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Re: regexp profiling hell....

Okay, that certainly suggests a plan of action.

> Conclusions:
> 1. The biggest help would be to use gawk's regexp.c instead of the system
> regexp calls, at least for this particular regexec call.  Regular
> expression testing is complicated, so one would have to do many more
> tests for a variety of arguments (and a variety of platforms) before
> being certain about it.

Okay.  If you submit patches to make Guile use GAWK's regexp.c, I will
apply them.  I think it's dumb for Guile to be in the regexp business,
but every other interpreted I know of has their own, probably for
reasons similar to the ones you've uncovered here.

You need to change the regexp sources to be namespace-clean; that is,
all externally visible symbols, either in the library or the header
files, must begin with scm_ or SCM_.  This is give us some hope of not
squashing the user's variables.

> 2. Overhead in the regexp_exec call is significant, but not
> substantial.  Two things could be done to reduce it.  The easiest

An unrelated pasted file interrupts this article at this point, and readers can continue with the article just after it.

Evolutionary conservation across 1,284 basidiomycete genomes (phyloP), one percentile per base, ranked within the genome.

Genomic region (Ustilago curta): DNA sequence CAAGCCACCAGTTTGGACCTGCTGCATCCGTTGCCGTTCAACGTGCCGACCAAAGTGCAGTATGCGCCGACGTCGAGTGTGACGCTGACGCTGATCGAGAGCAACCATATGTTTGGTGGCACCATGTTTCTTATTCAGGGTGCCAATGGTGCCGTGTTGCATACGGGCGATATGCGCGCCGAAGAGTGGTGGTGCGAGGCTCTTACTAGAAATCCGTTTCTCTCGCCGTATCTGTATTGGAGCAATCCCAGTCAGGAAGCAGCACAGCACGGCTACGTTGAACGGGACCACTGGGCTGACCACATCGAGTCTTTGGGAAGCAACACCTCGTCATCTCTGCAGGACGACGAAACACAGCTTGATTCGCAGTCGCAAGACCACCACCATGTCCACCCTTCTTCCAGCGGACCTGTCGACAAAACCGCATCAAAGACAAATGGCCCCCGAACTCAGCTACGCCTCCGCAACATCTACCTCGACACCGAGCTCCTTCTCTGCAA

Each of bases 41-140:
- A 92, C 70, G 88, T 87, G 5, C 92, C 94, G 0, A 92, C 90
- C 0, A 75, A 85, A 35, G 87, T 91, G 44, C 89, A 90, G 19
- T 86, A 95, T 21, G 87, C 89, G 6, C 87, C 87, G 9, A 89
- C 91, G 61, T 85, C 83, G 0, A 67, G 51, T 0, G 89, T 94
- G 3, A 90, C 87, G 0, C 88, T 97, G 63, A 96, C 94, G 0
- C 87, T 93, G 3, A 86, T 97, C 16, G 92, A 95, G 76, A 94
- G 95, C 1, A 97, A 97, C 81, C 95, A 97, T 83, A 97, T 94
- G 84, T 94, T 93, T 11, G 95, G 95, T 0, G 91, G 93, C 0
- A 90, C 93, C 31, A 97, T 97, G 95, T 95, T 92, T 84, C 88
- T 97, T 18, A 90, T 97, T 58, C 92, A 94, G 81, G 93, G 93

> would be to malloc the space needed for matching in the rgx
> structure.  Then the calls to scm_must_malloc & scm_must_free could be
> skipped.  The other would be to skip the call to SCM_COERCE_SUBSTR, if
> that's possible.

I'm not so interested in this change, but if you want to implement
something that does this, and supports all the public operations in
regex.scm, I'll apply it.

> 3. Even with these changes, deleting startup time, and commenting
> everything out of scm_regexp_exec, gawk is still fundamentally faster
> gawk runtime is .8 seconds vs 3.19 seconds for guile - 4x slower!
> Guile's also slower than STk & scm, even though it's descended from
> scm.  In particular, scm manages to run the trivial function loop
> about 2x faster than guile - startup time.  Has the interpreter been
> changed so much that it's substantially slower now?  Another
> possibility is that guile's sucking in so much stuff initially that
> the gc scans of memory are killing us, but I don't see an easy way to
> check this.

There have been substantial speedups in SCM recently, although I don't
know whether those made it into your RPM.

Chris Hanson (one of the RnRS authors, and one of the MIT Scheme guys)
has volunteered to write a bytecode compiler/interpreter for Guile, as
well as a front end for the debugger.  That should improve performance
some, and give us low-overhead debugging as well.  This should also
reduce the GC overhead, by placing most variable bindings on a stack,
rather than in the heap.

> A general testing issue - Doing benchmarking is a pain because of the
> need to include (debug-disable 'debug) at the top of files means I
> need different files for other scheme implementations.  How about also
> -nodebug & -debug command line args & make the (configurable) default
> -nodebug?

If you put a file init.scm somewhere in your GUILE_LOAD_PATH, then
that should be loaded whenever Guile starts up.  You can put the
(debug-disable 'debug) there.